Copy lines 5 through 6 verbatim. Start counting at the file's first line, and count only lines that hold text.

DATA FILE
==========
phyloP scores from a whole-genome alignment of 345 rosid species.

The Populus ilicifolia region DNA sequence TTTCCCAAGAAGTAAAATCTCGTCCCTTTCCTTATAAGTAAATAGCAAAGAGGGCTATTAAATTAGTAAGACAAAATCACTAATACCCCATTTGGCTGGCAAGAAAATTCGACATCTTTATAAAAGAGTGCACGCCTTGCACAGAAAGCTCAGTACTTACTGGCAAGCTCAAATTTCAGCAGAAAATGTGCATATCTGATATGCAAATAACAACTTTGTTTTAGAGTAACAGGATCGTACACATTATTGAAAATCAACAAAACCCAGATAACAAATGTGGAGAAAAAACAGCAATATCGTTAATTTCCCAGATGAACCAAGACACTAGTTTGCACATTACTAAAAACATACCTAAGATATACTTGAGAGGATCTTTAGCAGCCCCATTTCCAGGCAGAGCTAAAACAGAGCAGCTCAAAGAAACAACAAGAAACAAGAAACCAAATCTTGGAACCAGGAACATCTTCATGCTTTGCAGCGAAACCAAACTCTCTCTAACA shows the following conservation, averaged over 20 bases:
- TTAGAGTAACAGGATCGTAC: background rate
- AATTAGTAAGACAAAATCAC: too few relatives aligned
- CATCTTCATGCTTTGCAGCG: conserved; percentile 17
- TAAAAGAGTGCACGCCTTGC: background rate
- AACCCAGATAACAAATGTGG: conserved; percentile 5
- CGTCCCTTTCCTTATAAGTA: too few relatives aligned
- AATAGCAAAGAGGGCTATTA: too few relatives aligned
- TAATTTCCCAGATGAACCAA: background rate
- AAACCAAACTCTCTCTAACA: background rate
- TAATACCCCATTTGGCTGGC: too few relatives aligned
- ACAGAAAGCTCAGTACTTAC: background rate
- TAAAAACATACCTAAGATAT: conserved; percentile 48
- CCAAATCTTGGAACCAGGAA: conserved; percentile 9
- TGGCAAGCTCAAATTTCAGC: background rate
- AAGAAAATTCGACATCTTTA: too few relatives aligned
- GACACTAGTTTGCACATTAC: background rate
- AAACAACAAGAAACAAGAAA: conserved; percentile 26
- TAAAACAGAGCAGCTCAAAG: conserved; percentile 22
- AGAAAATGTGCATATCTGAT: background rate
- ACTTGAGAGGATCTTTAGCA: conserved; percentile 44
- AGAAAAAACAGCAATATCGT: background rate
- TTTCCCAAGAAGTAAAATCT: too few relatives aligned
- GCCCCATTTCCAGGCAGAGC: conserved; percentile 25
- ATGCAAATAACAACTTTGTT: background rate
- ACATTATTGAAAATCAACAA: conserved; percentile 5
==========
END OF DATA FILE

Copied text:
- CATCTTCATGCTTTGCAGCG: conserved; percentile 17
- TAAAAGAGTGCACGCCTTGC: background rate